Summary: How many times have we spit fire and have said more than we meant to say? How many times have we lost our cool? James is talking about teaching and self-control as it relates to speech.
SPITFIRE (September 16, 2012)
Text: James 3:1- 12
Jas 3:1-12 Not many of you should become teachers, my brothers and sisters, for you know that we who teach will be judged with greater strictness. (2) For all of us make many mistakes. Anyone who makes no mistakes in speaking is perfect, able to keep the whole body in check with a bridle. (3) If we put bits into the mouths of horses to make them obey us, we guide their whole bodies. (4) Or look at ships: though they are so large that it takes strong winds to drive them, yet they are guided by a very small rudder wherever the will of the pilot directs. (5) So also the tongue is a small member, yet it boasts of great exploits. How great a forest is set ablaze by a small fire! (6) And the tongue is a fire. The tongue is placed among our members as a world of iniquity; it stains the whole body, sets on fire the cycle of nature, and is itself set on fire by hell. (7) For every species of beast and bird, of reptile and sea creature, can be tamed and has been tamed by the human species, (8) but no one can tame the tongue—a restless evil, full of deadly poison. (9) With it we bless the Lord and Father, and with it we curse those who are made in the likeness of God. (10) From the same mouth come blessing and cursing. My brothers and sisters, this ought not to be so. (11) Does a spring pour forth from the same opening both fresh and brackish water? (12) Can a fig tree, my brothers and sisters, yield olives, or a grapevine figs? No more can salt water yield fresh (NRSV).
How many times did you ever hear the saying, “Stick and stones will break my bones, but words will never harm me?” There is intended wisdom and encouragement in those words. It has been said, “The lines carry with themselves their own contradiction, for if words did not have power to do harm, the lines would not be necessary”. (Walter Brueggemann, Charles B. Cousar, Beverly R. Gaventa, and James D. Newsome. Texts For Preaching:A Lectionary Commentary Based on the NRSV – Year B. Lousiville, Kentucky: Westminster John Knox Press, 1993, p. 509). I remember hearing those words in my youth when I faced bullies. I certainly did not think that those words--- “words can never hurt me” were true. Physical wounds caused by sticks and stones will heal a lot faster than wounds that are caused by words. There sure are a lot of political stone throwing and stick throwing ads in every election! We have to remember that all of us have sinned and have fallen short of the glory of God (Romans 3:23).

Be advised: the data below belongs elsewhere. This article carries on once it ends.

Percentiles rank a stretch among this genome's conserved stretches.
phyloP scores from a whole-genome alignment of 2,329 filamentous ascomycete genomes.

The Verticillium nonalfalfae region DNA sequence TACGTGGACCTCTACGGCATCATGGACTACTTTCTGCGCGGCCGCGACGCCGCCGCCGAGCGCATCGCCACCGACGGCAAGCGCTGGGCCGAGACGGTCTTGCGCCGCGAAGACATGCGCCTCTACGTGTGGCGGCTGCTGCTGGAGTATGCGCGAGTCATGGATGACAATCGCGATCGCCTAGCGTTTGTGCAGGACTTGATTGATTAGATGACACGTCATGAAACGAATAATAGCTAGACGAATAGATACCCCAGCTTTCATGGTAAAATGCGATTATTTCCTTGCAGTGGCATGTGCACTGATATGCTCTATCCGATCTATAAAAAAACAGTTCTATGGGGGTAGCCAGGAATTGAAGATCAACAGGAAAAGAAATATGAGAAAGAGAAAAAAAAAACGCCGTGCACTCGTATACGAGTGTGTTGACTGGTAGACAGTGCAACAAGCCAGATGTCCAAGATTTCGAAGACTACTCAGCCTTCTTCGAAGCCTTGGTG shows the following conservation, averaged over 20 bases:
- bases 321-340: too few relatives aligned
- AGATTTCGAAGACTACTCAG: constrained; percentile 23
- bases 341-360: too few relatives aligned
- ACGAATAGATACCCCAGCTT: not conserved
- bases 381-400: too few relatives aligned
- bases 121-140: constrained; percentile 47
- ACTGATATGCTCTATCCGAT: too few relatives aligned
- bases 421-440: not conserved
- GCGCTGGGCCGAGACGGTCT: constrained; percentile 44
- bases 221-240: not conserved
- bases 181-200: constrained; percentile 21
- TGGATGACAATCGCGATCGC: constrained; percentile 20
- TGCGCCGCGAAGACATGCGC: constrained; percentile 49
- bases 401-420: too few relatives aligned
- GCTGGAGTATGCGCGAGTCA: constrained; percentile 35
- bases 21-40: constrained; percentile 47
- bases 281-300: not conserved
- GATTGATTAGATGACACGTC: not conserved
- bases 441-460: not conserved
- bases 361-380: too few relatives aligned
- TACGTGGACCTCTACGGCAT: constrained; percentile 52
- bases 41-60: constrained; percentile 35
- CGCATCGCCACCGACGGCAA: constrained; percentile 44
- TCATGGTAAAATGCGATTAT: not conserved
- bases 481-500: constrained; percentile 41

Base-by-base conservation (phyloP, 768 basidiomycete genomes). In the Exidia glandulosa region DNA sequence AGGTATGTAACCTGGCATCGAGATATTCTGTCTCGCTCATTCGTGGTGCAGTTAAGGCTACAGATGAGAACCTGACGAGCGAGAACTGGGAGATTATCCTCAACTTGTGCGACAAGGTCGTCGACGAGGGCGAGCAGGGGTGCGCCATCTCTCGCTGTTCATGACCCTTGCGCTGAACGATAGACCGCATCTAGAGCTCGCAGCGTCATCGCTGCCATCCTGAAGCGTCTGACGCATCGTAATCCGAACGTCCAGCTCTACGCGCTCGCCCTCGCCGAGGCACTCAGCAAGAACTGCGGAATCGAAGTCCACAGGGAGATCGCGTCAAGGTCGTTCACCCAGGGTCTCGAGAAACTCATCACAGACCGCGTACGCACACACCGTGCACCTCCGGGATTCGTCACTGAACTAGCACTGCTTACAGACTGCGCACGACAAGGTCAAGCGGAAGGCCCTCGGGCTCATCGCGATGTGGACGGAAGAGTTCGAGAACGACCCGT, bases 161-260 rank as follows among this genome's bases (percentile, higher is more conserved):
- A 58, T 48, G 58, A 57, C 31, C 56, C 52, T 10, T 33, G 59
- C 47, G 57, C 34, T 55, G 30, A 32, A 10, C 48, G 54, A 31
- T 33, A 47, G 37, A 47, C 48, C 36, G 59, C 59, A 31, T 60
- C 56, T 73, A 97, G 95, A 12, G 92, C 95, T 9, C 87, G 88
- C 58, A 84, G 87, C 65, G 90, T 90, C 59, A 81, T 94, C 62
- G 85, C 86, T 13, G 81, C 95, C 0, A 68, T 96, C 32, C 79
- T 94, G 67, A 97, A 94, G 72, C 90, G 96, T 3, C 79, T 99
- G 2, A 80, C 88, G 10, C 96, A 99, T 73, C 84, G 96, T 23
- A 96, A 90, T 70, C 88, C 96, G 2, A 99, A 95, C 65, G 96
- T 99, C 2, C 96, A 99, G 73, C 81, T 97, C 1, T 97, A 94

If the tongue is referred to as a fire, then we would have to say that the tongue is capable of spitting fire. James 3:5 says “Consider what a great forest is set on fire by a small spark. The tongue is also a fire, a world of evil among the parts of the body. It corrupts the whole person, sets the course of one's life on fire, and is itself set on fire by hell” (TNIV). James 1:19 tells us that we “...should be quick to listen, slow to speak and slow to become angry” (TNIV). How many times have we spit fire and have said more than we meant to say? How many times have we lost our cool? James is talking about teaching and self-control as it relates to speech.
Is James singling out teachers? After taking a really deep look at things, we would have to say yes and also no. Someone (Daniel Owens) says “Whether we are in the classroom, at work, at home, or just dealing with people on a daily basis, we are all teaching.” (Daniel Owens. Faith That Is Real. Colorado Springs, Colorado: Victor (an Imprint of Cook Communication Ministries), 2006, p. 103). We are called to be humble believers who think of others before we think of ourselves (Philippians 2:2). Like John the Baptist we are called to live our lives in such a way that Christ becomes greater and we become less (John 3:30). So yes, James does seem to be singling out teachers. It also appears that James is implying that we all teach something about who we are and who our Lord is by our behavior.
Can teachers really be perfect? If we are all sinners because we fall short of the glory of God (Romans 3:23) then how can we be anywhere near perfect---flawless? Someone (Pheme Perkins) points out that James illustrates how our speech as Christians can fall short. If we speak words that honor the rich and dishonor the poor (James 2:3); if we greet a brother or sister without providing assistance (James 2:16); or if we claim to have faith without words to show it (James 2:18), then we have fallen short of God's glory. (Pheme Perkins. Interpretation: First and Second Peter, James, and Jude. Louisville, Kentucky: 1995, p. 115). If we cannot be perfect then how do we work on perfection? Listen to these verses from Jesus once said “A student is not above his teacher, but everyone who is fully trained will be like his teacher” (Luke 6:40 NIV). We learn by not judging our brothers and sisters but by working on our own flaws (Luke 6:41). We also learn by “... working out our salvation by fear and trembling allowing God to work in us to will and act in order to fulfill God's purposes (Philippians 2:12 – 13 TNIV).